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5 TO 7 A Discreet Indiscretion


Directed by Victor Levine

Starring Anton Yelchin, Berenice Marlohe

Struggling writer Brian (Anton Yelchin) meets the love of his life one day on the streets of New York. What he doesn’t understand is when Arielle (Berenice Marlohe) says she is only available from five to seven, she is referring to the French expression of cinq a sept affair. Soon Brian is swept up into the strange world of a discreetly French affair, while struggling with his own American values.

A strangely enjoyable romantic comedy, that makes infidelity as acceptable and as ordinary as possible. Instead of miring itself in guilt, it celebrates the life in the relationship, seeing marriage and romance as not as intertwined as we often think of them. It is a thorny subject matter deftly handled, that gains great comedic potential by turning expectations on its head. Part of this is due to the rapid-fire script by director Victor Levine, that manages to deliver some devastatingly funny lines along with pertinent insight into life, love, writing and, of course, New York. Part of this is due to the great performances, especially the chemistry between the two romantic leads. However perhaps the most important part in this equation is that 5 To 7 treats all its characters as equals. None are villainous and all come across as equally likeable. Sure, a husband may not always agree with his wife’s lover, but they do keep it remarkably civil and you can clearly understand both sides of the argument.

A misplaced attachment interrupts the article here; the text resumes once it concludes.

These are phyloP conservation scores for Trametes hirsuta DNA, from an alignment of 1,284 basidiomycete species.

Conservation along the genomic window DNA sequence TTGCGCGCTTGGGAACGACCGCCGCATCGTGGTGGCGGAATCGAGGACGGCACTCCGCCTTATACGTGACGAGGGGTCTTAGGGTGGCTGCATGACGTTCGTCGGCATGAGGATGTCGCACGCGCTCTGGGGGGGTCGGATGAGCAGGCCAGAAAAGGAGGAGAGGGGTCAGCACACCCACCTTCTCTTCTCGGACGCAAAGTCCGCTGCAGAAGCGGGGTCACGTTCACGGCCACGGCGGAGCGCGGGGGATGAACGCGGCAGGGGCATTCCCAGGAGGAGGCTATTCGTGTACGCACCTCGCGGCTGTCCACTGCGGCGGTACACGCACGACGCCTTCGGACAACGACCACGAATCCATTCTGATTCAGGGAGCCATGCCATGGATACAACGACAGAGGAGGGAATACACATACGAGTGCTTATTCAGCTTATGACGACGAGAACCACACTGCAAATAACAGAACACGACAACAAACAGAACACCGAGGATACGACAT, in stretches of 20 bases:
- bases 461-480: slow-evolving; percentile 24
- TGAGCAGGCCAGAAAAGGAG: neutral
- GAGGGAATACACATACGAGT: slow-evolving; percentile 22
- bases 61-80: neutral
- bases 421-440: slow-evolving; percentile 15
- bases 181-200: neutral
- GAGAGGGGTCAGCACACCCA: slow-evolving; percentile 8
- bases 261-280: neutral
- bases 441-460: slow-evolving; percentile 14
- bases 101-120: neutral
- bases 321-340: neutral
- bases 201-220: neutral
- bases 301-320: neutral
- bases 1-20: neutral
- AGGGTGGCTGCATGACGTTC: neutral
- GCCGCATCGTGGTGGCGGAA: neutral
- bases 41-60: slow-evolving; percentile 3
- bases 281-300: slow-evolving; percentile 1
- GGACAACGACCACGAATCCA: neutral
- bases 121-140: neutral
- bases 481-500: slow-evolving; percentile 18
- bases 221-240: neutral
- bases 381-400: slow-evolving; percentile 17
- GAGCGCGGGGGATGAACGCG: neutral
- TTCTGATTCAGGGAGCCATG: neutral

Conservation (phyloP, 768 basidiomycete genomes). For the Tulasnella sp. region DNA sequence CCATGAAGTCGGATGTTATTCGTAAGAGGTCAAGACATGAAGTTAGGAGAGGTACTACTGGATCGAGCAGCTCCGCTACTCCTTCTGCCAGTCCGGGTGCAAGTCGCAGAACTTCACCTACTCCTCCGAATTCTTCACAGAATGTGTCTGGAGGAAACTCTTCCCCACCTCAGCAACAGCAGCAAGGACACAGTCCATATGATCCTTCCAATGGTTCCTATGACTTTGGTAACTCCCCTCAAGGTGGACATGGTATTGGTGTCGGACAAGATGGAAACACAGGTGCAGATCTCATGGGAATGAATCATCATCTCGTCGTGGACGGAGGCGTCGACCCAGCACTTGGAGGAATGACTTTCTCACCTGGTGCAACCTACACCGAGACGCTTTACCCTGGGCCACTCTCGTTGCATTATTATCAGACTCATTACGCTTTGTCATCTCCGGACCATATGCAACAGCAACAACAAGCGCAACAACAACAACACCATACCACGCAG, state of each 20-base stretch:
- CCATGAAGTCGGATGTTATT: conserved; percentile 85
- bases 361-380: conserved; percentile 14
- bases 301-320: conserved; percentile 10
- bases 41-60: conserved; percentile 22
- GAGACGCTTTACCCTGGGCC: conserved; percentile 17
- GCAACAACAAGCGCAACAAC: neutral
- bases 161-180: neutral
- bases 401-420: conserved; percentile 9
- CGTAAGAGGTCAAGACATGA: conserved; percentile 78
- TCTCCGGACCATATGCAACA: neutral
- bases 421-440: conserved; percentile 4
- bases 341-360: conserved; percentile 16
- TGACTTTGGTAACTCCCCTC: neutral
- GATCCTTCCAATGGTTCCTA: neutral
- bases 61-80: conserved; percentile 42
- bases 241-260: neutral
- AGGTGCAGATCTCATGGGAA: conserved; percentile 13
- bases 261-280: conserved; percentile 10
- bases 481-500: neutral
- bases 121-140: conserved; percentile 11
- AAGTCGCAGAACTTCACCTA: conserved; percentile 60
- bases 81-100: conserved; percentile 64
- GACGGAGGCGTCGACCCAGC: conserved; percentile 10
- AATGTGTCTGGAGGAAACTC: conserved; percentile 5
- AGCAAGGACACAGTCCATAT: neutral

However, like all halcyon days this can’t last forever, and it is here 5 To 7 fails to stick the landing. In its conclusion it draws deeply from that well of sentimentality, relying on meaningful glances and a swelling score to convey meaning. Ironically it lessens the impact of the ending by trying to play up the emotional power, clashing with the light touch and pithy dialogue that it had worked so well for the film previously.

Bérénice Marlohe and Anton Yelchin actually have a good degree of on-screen chemistry together. It is not an all consuming passion, but rather a playful flirtation that demonstrates a joy in each other’s company, and rather refreshing to see in such a tale of grand romance. Arielle should be a character that the audience can perceive as selfish, but it is testament to Marlohe’s charisma that this is the furthest thing from our minds. There is no malicious intent in her, rather a joy of life that can’t be contained within traditional confines. She really does seem as fey and full of wonder as her namesakes (both Disney and Shakespeare). Yelchin too walks a fine line, managing to be wry, neurotic, and hopelessly romantic in about equal measure without it being annoyingly self involved.

A romantic comedy about a Jewish New York writer without a Woody Allen in sight, this is a pleasantly lightweight tale that mostly delivers.


5 To 7 screens at Somerville from Monday, December 22, until Sunday, December 28, and ECU Joondalup Pines from Tuesday, December 30, until Wednesday, December 31, as part of Lotterywest Festival Films. Go to for more information.






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